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  • I'm a Mom Who Drives, and I Took My Dad's Bilin to Heart: 'Maging Lalake Ka sa Kalye'

    A mom reflects on her driving history and the lessons she has learned along the way.
    by Angie Azcona-Victoriano .
  • Parenting can be a lonely job. What helps is having a community who cheers and listens without judgment. And that's what our "Real Parenting" section is for: a space where parents can share the joys, pain and the mess that is parenthood.
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    Weaving through EDSA, I signal to the left side, so I can switch lanes and line up after trucks, vans, and other large vehicles. It is close to 3 p.m. and thinking it was still early, I was surprised to see the build-up that stretched from the GMA-7 building all the way down to Nepa Q-Mart with the bottleneck at the lane opposite the bus terminals. I noticed my stress levels beginning to rise, and I just left the house 20 minutes ago. The traffic was making me agitated already.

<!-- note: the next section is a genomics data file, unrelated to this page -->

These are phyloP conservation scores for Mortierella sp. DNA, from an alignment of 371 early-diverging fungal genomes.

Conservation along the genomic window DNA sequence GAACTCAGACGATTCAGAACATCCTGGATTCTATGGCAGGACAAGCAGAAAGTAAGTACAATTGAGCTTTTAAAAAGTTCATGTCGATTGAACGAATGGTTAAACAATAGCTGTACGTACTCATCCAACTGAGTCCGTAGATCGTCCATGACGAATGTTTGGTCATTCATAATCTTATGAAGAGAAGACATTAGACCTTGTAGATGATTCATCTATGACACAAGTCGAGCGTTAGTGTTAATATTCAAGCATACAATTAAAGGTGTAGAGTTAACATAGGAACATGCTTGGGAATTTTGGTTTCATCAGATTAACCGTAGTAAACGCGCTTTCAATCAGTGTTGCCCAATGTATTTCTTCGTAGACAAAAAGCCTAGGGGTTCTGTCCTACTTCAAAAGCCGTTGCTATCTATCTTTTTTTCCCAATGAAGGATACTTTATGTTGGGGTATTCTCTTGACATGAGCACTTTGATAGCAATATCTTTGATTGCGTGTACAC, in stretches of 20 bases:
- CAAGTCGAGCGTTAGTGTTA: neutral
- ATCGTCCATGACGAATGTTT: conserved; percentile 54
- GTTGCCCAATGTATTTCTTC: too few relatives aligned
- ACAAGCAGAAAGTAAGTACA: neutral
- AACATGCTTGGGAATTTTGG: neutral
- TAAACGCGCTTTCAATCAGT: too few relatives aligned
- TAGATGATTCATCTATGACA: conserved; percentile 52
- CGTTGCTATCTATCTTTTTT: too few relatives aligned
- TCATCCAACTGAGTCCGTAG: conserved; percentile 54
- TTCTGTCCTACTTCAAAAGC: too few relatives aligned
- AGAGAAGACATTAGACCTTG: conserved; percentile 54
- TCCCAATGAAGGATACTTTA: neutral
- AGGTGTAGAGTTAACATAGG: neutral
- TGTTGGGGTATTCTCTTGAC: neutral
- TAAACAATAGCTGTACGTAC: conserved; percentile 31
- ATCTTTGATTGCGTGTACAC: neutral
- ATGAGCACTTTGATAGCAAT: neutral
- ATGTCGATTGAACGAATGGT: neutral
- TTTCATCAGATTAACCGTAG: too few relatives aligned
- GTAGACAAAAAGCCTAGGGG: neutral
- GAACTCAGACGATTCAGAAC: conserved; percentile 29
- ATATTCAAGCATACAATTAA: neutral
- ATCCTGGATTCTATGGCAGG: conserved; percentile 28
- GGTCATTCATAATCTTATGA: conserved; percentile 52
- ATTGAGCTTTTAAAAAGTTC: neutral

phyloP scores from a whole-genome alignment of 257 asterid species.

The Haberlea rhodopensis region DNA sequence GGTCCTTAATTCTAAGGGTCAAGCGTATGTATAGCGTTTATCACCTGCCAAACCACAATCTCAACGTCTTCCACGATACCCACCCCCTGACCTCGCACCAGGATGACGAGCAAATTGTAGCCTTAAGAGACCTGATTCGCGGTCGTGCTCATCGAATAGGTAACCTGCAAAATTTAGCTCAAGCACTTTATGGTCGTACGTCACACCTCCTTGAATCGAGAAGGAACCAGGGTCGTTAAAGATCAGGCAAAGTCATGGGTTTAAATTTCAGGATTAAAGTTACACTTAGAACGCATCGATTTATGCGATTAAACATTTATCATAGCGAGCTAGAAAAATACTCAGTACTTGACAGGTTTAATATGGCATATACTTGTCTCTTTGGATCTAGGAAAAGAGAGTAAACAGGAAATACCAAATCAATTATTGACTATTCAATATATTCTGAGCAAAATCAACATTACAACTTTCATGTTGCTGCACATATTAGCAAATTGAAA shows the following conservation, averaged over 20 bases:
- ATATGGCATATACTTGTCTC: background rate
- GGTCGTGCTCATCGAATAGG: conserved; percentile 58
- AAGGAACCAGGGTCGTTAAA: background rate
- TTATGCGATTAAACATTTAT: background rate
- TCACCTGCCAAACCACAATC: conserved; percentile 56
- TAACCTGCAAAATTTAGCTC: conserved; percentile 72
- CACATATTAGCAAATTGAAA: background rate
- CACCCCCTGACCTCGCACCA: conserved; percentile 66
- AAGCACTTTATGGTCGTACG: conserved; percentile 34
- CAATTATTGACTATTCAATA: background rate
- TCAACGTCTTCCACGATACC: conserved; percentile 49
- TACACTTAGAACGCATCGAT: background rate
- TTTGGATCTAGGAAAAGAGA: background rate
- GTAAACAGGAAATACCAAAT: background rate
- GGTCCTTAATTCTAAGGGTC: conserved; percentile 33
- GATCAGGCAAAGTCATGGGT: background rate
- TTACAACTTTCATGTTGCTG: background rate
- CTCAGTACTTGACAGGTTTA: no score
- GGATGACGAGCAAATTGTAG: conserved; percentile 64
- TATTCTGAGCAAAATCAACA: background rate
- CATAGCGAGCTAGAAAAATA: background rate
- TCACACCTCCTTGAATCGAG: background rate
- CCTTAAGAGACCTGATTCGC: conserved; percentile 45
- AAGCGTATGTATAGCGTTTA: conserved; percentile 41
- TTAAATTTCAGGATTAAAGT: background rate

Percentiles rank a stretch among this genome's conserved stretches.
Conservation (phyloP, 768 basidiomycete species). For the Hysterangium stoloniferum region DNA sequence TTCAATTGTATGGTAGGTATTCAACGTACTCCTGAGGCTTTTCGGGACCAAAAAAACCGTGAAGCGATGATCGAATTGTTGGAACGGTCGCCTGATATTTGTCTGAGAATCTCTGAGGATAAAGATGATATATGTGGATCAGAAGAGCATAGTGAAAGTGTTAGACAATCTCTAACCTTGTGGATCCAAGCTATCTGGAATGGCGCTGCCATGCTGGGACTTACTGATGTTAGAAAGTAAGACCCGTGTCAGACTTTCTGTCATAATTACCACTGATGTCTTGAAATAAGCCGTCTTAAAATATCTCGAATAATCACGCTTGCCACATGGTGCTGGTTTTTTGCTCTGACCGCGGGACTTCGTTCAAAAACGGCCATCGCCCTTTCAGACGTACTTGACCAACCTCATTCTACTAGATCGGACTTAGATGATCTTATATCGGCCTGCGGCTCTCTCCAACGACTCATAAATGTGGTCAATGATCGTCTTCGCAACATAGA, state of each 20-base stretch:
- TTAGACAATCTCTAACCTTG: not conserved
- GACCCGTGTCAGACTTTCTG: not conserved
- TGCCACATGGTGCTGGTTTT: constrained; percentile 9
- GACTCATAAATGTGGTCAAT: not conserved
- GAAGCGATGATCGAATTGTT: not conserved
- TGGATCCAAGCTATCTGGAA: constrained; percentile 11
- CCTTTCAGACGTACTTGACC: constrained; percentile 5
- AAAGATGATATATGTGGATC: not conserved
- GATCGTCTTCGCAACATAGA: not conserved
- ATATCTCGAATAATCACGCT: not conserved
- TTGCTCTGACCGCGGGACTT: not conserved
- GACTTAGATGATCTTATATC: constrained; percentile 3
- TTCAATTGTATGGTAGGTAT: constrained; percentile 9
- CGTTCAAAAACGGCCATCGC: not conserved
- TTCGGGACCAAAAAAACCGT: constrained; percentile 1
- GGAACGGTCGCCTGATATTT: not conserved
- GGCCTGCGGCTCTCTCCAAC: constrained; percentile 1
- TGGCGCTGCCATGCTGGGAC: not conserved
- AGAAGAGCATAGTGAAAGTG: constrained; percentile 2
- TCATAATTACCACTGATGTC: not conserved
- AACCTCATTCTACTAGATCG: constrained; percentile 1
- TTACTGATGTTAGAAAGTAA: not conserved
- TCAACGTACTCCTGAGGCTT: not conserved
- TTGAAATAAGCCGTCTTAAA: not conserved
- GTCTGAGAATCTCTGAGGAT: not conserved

I was a mom of two by the time I made the conscious decision to drive. You would think that being on the road for an average of two to four hours would make me patient, understanding, or even cool-headed. But, no, being stuck on EDSA after being freshly showered, primped and "colognified " has only turned me into a beast. An unwilling road bitch, a woman on the verge of madness, almost every day, 200 plus days a year (average school year).

    I still remember the words of wisdom my dad's driver told me while he taught me parallel parking inside the U.P. campus.

    "Basta, tandaan mo, dapat lakasan lang ng loob."

    "Huwag mo sila hayaan na maunahan ka."


    And, lest I forget, here is the best one of all: "Dapat maging lalake ka pag nasa kalye ka."